Introduction by Croakey: In the lead-up to the South Australian election on 19 March, SA-Best and The Greens have committed to supporting public and preventative health measures if elected into parliament.
The Labor and Liberal Parties stated they would monitor health inequities through Labor’s commitment to establishing an independent preventative health agency and Liberal’s focus on health prevention through the already-established Wellbeing SA.
The SA Public Health Consortium have been actively promoting their election platform over the past month, which includes calls for action on creating healthier environments for children, introducing a floor price on cheap alcohol and strong investment in public health and monitoring of health inequities.
Members of the Consortium write more below about their election platform and how SA’s main political parties score on public health.
Mary Brushe, Susan Tilley, Stefania Velardo and Jacqueline Bowden write:
South Australians are heading to the polls for the state election this Saturday, 19 March.
Five key public health priorities were identified by the South Australian Public Health Consortium, consisting of the South Australian Council of Social Service (SACOSS) and the SA branches of the Public Health Association of Australia (PHAA) and the Australian Health Promotion Association (AHPA):
- Increased investment in public health, prevention and promotion with five percent of health expenditure to go towards disease prevention and health promotion
- Build the capacity of the public health workforce into the future and beyond COVID-19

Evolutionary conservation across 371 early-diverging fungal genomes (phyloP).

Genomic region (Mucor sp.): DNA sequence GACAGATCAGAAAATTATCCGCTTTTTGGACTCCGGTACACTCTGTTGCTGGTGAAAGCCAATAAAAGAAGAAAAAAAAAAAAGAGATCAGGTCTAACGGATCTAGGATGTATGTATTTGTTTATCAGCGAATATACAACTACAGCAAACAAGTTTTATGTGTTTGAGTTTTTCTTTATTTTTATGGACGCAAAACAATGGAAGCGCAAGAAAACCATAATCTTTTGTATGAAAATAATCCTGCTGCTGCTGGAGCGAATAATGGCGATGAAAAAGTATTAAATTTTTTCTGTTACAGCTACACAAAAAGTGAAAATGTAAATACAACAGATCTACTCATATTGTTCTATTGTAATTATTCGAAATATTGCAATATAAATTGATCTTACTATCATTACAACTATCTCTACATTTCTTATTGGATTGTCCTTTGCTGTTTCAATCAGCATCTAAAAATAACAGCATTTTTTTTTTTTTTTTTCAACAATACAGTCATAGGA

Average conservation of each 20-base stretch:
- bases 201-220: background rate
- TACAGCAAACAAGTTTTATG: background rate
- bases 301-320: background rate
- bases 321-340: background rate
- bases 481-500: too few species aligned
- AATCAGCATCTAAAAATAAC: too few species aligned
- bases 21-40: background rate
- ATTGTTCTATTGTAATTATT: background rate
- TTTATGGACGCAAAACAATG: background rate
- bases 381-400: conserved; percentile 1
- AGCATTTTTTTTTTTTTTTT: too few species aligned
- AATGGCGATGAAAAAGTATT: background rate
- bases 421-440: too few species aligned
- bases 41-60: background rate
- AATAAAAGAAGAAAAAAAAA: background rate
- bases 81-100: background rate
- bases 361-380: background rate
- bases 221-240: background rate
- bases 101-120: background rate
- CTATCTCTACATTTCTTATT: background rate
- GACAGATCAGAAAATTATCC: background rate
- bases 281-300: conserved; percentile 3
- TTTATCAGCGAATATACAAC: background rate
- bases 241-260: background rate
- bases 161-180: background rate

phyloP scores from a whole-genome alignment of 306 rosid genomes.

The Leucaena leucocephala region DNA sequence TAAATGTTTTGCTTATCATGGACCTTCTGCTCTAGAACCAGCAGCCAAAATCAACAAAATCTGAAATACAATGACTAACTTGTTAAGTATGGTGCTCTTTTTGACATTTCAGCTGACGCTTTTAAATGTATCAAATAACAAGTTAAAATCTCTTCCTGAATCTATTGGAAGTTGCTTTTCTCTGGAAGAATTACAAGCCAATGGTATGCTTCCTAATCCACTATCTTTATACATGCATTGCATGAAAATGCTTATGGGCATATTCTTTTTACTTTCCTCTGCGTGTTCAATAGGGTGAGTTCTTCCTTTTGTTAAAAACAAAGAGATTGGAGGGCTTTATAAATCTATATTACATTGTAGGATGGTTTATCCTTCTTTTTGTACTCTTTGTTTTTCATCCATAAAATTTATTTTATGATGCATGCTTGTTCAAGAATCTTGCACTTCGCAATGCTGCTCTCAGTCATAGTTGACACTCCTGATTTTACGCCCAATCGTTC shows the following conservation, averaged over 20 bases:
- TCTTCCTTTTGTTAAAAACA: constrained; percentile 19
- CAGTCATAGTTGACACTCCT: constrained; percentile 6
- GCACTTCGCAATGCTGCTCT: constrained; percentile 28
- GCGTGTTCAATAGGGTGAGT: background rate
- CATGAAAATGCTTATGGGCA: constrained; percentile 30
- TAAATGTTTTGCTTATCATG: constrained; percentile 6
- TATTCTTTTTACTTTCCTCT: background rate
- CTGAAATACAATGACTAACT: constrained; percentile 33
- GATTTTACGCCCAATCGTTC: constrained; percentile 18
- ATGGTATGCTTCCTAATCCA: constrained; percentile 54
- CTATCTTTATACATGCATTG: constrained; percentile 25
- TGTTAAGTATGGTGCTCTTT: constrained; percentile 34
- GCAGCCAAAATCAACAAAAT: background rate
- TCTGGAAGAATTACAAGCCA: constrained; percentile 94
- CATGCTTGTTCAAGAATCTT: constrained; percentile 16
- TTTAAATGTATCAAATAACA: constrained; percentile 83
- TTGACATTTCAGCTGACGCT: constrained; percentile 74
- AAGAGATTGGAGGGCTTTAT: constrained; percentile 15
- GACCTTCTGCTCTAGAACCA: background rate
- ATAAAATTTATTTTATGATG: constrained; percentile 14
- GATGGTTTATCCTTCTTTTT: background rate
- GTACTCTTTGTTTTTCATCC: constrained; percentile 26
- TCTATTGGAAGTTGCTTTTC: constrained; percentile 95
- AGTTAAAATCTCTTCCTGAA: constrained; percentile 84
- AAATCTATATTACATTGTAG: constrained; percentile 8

- Reduce harms from alcohol through the introduction of a floor price for cheap alcohol
- Establish an independent state-wide monitoring system of health inequities
- Create healthier environments for children.
Last month the Consortium held a virtual forum with representatives from the four main political parties in South Australia, the Liberal Party SA, SA Labor Party, The Greens and SA-Best Party.
The election platform was distributed to the four political parties and based on responses to each of the five priorities during the forum as well as written responses from the parties, the Consortium partners developed an election scorecard.
The Consortium rated each party’s response and commitment to the prioritised public health issues, indicating either ‘Commitment’, ‘No commitment, but some related policies/strategies’ or ‘Positions/Strategies/Policy Unknown’.
Where written responses were provided, the party’s response is included in the rating. Where no written response was received, the party’s score and summary were based on views put forward by party representatives during the Consortium’s virtual forum.
The Consortium launched its election scorecard today, indicating ratings for each party’s level of commitment to the listed priorities.
Note, information in the scorecard is based on written responses provided directly to the Consortium by Monday 28 February or discussed at the Consortium’s virtual state election forum on 23 February 2022.